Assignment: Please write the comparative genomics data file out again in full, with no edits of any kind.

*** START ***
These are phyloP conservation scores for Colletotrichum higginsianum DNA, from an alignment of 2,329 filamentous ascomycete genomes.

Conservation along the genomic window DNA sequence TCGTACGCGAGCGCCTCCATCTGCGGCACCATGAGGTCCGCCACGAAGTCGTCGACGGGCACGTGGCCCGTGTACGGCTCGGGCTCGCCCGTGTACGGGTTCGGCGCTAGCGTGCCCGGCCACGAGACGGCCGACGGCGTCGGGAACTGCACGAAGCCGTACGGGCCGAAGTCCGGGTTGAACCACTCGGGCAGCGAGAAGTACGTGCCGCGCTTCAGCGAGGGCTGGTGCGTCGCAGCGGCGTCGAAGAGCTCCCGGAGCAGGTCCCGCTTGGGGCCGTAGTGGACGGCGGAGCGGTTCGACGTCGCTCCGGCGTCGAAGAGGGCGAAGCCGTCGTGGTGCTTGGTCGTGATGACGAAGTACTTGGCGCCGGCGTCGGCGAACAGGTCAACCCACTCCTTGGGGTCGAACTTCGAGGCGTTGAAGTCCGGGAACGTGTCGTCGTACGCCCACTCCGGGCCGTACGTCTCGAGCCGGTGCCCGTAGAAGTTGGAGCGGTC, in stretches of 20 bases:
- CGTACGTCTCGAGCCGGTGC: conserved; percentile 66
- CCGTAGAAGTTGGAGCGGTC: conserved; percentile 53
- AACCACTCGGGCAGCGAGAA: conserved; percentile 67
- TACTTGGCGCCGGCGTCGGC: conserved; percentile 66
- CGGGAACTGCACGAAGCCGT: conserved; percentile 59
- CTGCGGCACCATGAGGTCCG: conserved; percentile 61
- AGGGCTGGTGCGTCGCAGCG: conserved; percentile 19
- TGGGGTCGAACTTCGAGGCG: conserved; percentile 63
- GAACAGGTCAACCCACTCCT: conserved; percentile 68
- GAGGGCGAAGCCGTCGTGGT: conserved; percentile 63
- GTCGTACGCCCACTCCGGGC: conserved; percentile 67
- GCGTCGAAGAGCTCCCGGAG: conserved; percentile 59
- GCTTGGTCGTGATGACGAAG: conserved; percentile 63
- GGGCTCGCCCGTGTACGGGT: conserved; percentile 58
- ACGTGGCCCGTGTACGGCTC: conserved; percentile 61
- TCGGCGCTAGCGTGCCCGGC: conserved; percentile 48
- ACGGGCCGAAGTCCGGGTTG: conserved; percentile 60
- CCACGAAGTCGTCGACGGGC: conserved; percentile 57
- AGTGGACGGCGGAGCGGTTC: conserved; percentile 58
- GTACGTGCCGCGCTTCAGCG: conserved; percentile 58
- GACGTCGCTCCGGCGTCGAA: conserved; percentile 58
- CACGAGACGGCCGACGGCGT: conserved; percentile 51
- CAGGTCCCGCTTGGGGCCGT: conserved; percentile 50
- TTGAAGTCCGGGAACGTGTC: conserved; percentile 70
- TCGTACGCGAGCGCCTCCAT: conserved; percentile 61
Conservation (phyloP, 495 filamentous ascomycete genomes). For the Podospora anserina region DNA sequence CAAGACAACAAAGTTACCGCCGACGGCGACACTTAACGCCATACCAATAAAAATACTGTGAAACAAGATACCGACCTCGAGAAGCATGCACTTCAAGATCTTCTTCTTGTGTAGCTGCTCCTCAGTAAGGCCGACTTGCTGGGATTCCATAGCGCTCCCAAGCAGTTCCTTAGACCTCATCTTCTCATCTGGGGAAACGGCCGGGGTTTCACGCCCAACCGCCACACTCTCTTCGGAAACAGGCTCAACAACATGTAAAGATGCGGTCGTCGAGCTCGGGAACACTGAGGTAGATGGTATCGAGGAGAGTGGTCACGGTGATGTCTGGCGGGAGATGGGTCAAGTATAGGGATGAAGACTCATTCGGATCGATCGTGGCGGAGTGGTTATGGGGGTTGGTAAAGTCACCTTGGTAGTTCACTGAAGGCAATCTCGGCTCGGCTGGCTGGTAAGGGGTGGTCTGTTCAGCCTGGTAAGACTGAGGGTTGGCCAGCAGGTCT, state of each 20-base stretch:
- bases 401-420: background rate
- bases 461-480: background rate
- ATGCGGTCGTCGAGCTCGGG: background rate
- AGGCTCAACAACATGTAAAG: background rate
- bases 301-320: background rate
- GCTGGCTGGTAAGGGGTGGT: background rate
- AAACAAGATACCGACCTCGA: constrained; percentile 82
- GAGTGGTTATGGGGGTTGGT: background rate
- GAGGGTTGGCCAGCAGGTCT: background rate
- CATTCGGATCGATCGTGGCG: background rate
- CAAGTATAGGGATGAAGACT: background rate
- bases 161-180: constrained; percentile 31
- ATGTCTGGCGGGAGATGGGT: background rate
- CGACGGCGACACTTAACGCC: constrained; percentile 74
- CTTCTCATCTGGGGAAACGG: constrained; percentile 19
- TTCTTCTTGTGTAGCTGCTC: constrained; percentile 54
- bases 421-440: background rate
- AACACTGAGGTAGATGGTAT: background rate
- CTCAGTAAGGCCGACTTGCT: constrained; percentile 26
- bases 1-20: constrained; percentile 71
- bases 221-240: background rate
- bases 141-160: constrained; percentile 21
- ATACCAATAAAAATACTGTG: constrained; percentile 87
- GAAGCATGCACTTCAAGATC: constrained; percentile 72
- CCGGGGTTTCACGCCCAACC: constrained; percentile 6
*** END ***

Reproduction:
These are phyloP conservation scores for Colletotrichum higginsianum DNA, from an alignment of 2,329 filamentous ascomycete genomes.

Conservation along the genomic window DNA sequence TCGTACGCGAGCGCCTCCATCTGCGGCACCATGAGGTCCGCCACGAAGTCGTCGACGGGCACGTGGCCCGTGTACGGCTCGGGCTCGCCCGTGTACGGGTTCGGCGCTAGCGTGCCCGGCCACGAGACGGCCGACGGCGTCGGGAACTGCACGAAGCCGTACGGGCCGAAGTCCGGGTTGAACCACTCGGGCAGCGAGAAGTACGTGCCGCGCTTCAGCGAGGGCTGGTGCGTCGCAGCGGCGTCGAAGAGCTCCCGGAGCAGGTCCCGCTTGGGGCCGTAGTGGACGGCGGAGCGGTTCGACGTCGCTCCGGCGTCGAAGAGGGCGAAGCCGTCGTGGTGCTTGGTCGTGATGACGAAGTACTTGGCGCCGGCGTCGGCGAACAGGTCAACCCACTCCTTGGGGTCGAACTTCGAGGCGTTGAAGTCCGGGAACGTGTCGTCGTACGCCCACTCCGGGCCGTACGTCTCGAGCCGGTGCCCGTAGAAGTTGGAGCGGTC, in stretches of 20 bases:
- CGTACGTCTCGAGCCGGTGC: conserved; percentile 66
- CCGTAGAAGTTGGAGCGGTC: conserved; percentile 53
- AACCACTCGGGCAGCGAGAA: conserved; percentile 67
- TACTTGGCGCCGGCGTCGGC: conserved; percentile 66
- CGGGAACTGCACGAAGCCGT: conserved; percentile 59
- CTGCGGCACCATGAGGTCCG: conserved; percentile 61
- AGGGCTGGTGCGTCGCAGCG: conserved; percentile 19
- TGGGGTCGAACTTCGAGGCG: conserved; percentile 63
- GAACAGGTCAACCCACTCCT: conserved; percentile 68
- GAGGGCGAAGCCGTCGTGGT: conserved; percentile 63
- GTCGTACGCCCACTCCGGGC: conserved; percentile 67
- GCGTCGAAGAGCTCCCGGAG: conserved; percentile 59
- GCTTGGTCGTGATGACGAAG: conserved; percentile 63
- GGGCTCGCCCGTGTACGGGT: conserved; percentile 58
- ACGTGGCCCGTGTACGGCTC: conserved; percentile 61
- TCGGCGCTAGCGTGCCCGGC: conserved; percentile 48
- ACGGGCCGAAGTCCGGGTTG: conserved; percentile 60
- CCACGAAGTCGTCGACGGGC: conserved; percentile 57
- AGTGGACGGCGGAGCGGTTC: conserved; percentile 58
- GTACGTGCCGCGCTTCAGCG: conserved; percentile 58
- GACGTCGCTCCGGCGTCGAA: conserved; percentile 58
- CACGAGACGGCCGACGGCGT: conserved; percentile 51
- CAGGTCCCGCTTGGGGCCGT: conserved; percentile 50
- TTGAAGTCCGGGAACGTGTC: conserved; percentile 70
- TCGTACGCGAGCGCCTCCAT: conserved; percentile 61
Conservation (phyloP, 495 filamentous ascomycete genomes). For the Podospora anserina region DNA sequence CAAGACAACAAAGTTACCGCCGACGGCGACACTTAACGCCATACCAATAAAAATACTGTGAAACAAGATACCGACCTCGAGAAGCATGCACTTCAAGATCTTCTTCTTGTGTAGCTGCTCCTCAGTAAGGCCGACTTGCTGGGATTCCATAGCGCTCCCAAGCAGTTCCTTAGACCTCATCTTCTCATCTGGGGAAACGGCCGGGGTTTCACGCCCAACCGCCACACTCTCTTCGGAAACAGGCTCAACAACATGTAAAGATGCGGTCGTCGAGCTCGGGAACACTGAGGTAGATGGTATCGAGGAGAGTGGTCACGGTGATGTCTGGCGGGAGATGGGTCAAGTATAGGGATGAAGACTCATTCGGATCGATCGTGGCGGAGTGGTTATGGGGGTTGGTAAAGTCACCTTGGTAGTTCACTGAAGGCAATCTCGGCTCGGCTGGCTGGTAAGGGGTGGTCTGTTCAGCCTGGTAAGACTGAGGGTTGGCCAGCAGGTCT, state of each 20-base stretch:
- bases 401-420: background rate
- bases 461-480: background rate
- ATGCGGTCGTCGAGCTCGGG: background rate
- AGGCTCAACAACATGTAAAG: background rate
- bases 301-320: background rate
- GCTGGCTGGTAAGGGGTGGT: background rate
- AAACAAGATACCGACCTCGA: constrained; percentile 82
- GAGTGGTTATGGGGGTTGGT: background rate
- GAGGGTTGGCCAGCAGGTCT: background rate
- CATTCGGATCGATCGTGGCG: background rate
- CAAGTATAGGGATGAAGACT: background rate
- bases 161-180: constrained; percentile 31
- ATGTCTGGCGGGAGATGGGT: background rate
- CGACGGCGACACTTAACGCC: constrained; percentile 74
- CTTCTCATCTGGGGAAACGG: constrained; percentile 19
- TTCTTCTTGTGTAGCTGCTC: constrained; percentile 54
- bases 421-440: background rate
- AACACTGAGGTAGATGGTAT: background rate
- CTCAGTAAGGCCGACTTGCT: constrained; percentile 26
- bases 1-20: constrained; percentile 71
- bases 221-240: background rate
- bases 141-160: constrained; percentile 21
- ATACCAATAAAAATACTGTG: constrained; percentile 87
- GAAGCATGCACTTCAAGATC: constrained; percentile 72
- CCGGGGTTTCACGCCCAACC: constrained; percentile 6